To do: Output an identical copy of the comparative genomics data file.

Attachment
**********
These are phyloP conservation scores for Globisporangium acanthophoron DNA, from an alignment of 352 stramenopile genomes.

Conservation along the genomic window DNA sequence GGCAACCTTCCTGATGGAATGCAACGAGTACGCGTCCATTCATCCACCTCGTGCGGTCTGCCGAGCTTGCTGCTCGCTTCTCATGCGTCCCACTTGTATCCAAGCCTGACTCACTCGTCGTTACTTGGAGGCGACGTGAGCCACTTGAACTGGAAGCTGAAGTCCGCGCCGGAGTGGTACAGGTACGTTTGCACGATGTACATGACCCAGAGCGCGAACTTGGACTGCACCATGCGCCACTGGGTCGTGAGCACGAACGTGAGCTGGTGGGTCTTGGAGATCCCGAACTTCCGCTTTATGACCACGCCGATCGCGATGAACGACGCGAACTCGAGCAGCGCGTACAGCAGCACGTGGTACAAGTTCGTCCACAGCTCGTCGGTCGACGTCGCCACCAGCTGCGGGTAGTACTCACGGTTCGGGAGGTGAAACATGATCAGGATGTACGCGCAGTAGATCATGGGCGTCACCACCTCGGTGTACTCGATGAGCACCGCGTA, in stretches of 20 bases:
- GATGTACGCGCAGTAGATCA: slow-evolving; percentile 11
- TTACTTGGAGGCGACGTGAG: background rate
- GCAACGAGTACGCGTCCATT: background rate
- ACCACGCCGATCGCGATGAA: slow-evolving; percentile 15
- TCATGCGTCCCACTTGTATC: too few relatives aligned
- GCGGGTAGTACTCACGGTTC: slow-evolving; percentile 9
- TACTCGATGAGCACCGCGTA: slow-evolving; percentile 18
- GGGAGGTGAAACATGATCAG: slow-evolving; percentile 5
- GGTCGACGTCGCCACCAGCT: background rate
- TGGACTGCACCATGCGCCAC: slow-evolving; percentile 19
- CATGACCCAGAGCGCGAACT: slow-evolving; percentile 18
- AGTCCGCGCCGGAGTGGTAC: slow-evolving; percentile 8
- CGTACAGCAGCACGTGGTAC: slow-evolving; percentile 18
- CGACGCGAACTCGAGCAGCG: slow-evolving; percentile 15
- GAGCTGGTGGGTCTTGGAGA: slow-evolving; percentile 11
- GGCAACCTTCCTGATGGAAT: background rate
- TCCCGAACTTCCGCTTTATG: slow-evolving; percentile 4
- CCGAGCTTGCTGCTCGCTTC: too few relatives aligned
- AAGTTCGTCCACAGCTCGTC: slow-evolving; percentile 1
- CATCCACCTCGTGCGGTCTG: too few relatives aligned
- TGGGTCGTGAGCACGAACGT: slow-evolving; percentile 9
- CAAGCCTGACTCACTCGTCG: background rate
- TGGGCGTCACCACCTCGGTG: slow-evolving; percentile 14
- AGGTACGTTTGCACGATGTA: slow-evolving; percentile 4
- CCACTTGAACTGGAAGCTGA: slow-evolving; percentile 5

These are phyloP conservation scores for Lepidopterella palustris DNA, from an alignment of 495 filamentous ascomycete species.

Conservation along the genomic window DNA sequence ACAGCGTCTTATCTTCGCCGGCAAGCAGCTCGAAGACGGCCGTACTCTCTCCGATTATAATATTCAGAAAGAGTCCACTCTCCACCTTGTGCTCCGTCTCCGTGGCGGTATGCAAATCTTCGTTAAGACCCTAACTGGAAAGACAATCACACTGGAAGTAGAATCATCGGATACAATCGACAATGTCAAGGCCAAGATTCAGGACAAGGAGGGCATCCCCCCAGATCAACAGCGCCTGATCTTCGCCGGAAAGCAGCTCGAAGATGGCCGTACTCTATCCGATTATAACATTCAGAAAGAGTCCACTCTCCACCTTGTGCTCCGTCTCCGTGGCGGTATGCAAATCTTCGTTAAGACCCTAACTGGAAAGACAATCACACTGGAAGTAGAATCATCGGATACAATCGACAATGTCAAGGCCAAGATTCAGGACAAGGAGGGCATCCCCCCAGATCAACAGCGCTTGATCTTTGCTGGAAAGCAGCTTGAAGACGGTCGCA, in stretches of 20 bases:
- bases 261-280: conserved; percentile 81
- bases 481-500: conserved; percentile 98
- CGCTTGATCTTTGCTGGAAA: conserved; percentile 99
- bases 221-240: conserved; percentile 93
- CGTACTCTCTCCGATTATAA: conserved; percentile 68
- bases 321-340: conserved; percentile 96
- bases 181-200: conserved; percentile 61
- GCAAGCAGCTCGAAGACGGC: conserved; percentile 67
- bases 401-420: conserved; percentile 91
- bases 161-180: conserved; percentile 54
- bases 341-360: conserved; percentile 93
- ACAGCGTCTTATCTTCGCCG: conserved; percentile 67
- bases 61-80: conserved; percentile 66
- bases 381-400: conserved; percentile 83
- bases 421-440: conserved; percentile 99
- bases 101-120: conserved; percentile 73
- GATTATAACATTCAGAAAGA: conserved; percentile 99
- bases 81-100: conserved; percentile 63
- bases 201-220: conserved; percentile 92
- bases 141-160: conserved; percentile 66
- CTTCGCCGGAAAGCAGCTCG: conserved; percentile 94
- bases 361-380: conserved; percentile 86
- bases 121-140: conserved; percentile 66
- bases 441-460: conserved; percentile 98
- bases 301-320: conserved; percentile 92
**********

These are phyloP conservation scores for Globisporangium acanthophoron DNA, from an alignment of 352 stramenopile genomes.

Conservation along the genomic window DNA sequence GGCAACCTTCCTGATGGAATGCAACGAGTACGCGTCCATTCATCCACCTCGTGCGGTCTGCCGAGCTTGCTGCTCGCTTCTCATGCGTCCCACTTGTATCCAAGCCTGACTCACTCGTCGTTACTTGGAGGCGACGTGAGCCACTTGAACTGGAAGCTGAAGTCCGCGCCGGAGTGGTACAGGTACGTTTGCACGATGTACATGACCCAGAGCGCGAACTTGGACTGCACCATGCGCCACTGGGTCGTGAGCACGAACGTGAGCTGGTGGGTCTTGGAGATCCCGAACTTCCGCTTTATGACCACGCCGATCGCGATGAACGACGCGAACTCGAGCAGCGCGTACAGCAGCACGTGGTACAAGTTCGTCCACAGCTCGTCGGTCGACGTCGCCACCAGCTGCGGGTAGTACTCACGGTTCGGGAGGTGAAACATGATCAGGATGTACGCGCAGTAGATCATGGGCGTCACCACCTCGGTGTACTCGATGAGCACCGCGTA, in stretches of 20 bases:
- GATGTACGCGCAGTAGATCA: slow-evolving; percentile 11
- TTACTTGGAGGCGACGTGAG: background rate
- GCAACGAGTACGCGTCCATT: background rate
- ACCACGCCGATCGCGATGAA: slow-evolving; percentile 15
- TCATGCGTCCCACTTGTATC: too few relatives aligned
- GCGGGTAGTACTCACGGTTC: slow-evolving; percentile 9
- TACTCGATGAGCACCGCGTA: slow-evolving; percentile 18
- GGGAGGTGAAACATGATCAG: slow-evolving; percentile 5
- GGTCGACGTCGCCACCAGCT: background rate
- TGGACTGCACCATGCGCCAC: slow-evolving; percentile 19
- CATGACCCAGAGCGCGAACT: slow-evolving; percentile 18
- AGTCCGCGCCGGAGTGGTAC: slow-evolving; percentile 8
- CGTACAGCAGCACGTGGTAC: slow-evolving; percentile 18
- CGACGCGAACTCGAGCAGCG: slow-evolving; percentile 15
- GAGCTGGTGGGTCTTGGAGA: slow-evolving; percentile 11
- GGCAACCTTCCTGATGGAAT: background rate
- TCCCGAACTTCCGCTTTATG: slow-evolving; percentile 4
- CCGAGCTTGCTGCTCGCTTC: too few relatives aligned
- AAGTTCGTCCACAGCTCGTC: slow-evolving; percentile 1
- CATCCACCTCGTGCGGTCTG: too few relatives aligned
- TGGGTCGTGAGCACGAACGT: slow-evolving; percentile 9
- CAAGCCTGACTCACTCGTCG: background rate
- TGGGCGTCACCACCTCGGTG: slow-evolving; percentile 14
- AGGTACGTTTGCACGATGTA: slow-evolving; percentile 4
- CCACTTGAACTGGAAGCTGA: slow-evolving; percentile 5

These are phyloP conservation scores for Lepidopterella palustris DNA, from an alignment of 495 filamentous ascomycete species.

Conservation along the genomic window DNA sequence ACAGCGTCTTATCTTCGCCGGCAAGCAGCTCGAAGACGGCCGTACTCTCTCCGATTATAATATTCAGAAAGAGTCCACTCTCCACCTTGTGCTCCGTCTCCGTGGCGGTATGCAAATCTTCGTTAAGACCCTAACTGGAAAGACAATCACACTGGAAGTAGAATCATCGGATACAATCGACAATGTCAAGGCCAAGATTCAGGACAAGGAGGGCATCCCCCCAGATCAACAGCGCCTGATCTTCGCCGGAAAGCAGCTCGAAGATGGCCGTACTCTATCCGATTATAACATTCAGAAAGAGTCCACTCTCCACCTTGTGCTCCGTCTCCGTGGCGGTATGCAAATCTTCGTTAAGACCCTAACTGGAAAGACAATCACACTGGAAGTAGAATCATCGGATACAATCGACAATGTCAAGGCCAAGATTCAGGACAAGGAGGGCATCCCCCCAGATCAACAGCGCTTGATCTTTGCTGGAAAGCAGCTTGAAGACGGTCGCA, in stretches of 20 bases:
- bases 261-280: conserved; percentile 81
- bases 481-500: conserved; percentile 98
- CGCTTGATCTTTGCTGGAAA: conserved; percentile 99
- bases 221-240: conserved; percentile 93
- CGTACTCTCTCCGATTATAA: conserved; percentile 68
- bases 321-340: conserved; percentile 96
- bases 181-200: conserved; percentile 61
- GCAAGCAGCTCGAAGACGGC: conserved; percentile 67
- bases 401-420: conserved; percentile 91
- bases 161-180: conserved; percentile 54
- bases 341-360: conserved; percentile 93
- ACAGCGTCTTATCTTCGCCG: conserved; percentile 67
- bases 61-80: conserved; percentile 66
- bases 381-400: conserved; percentile 83
- bases 421-440: conserved; percentile 99
- bases 101-120: conserved; percentile 73
- GATTATAACATTCAGAAAGA: conserved; percentile 99
- bases 81-100: conserved; percentile 63
- bases 201-220: conserved; percentile 92
- bases 141-160: conserved; percentile 66
- CTTCGCCGGAAAGCAGCTCG: conserved; percentile 94
- bases 361-380: conserved; percentile 86
- bases 121-140: conserved; percentile 66
- bases 441-460: conserved; percentile 98
- bases 301-320: conserved; percentile 92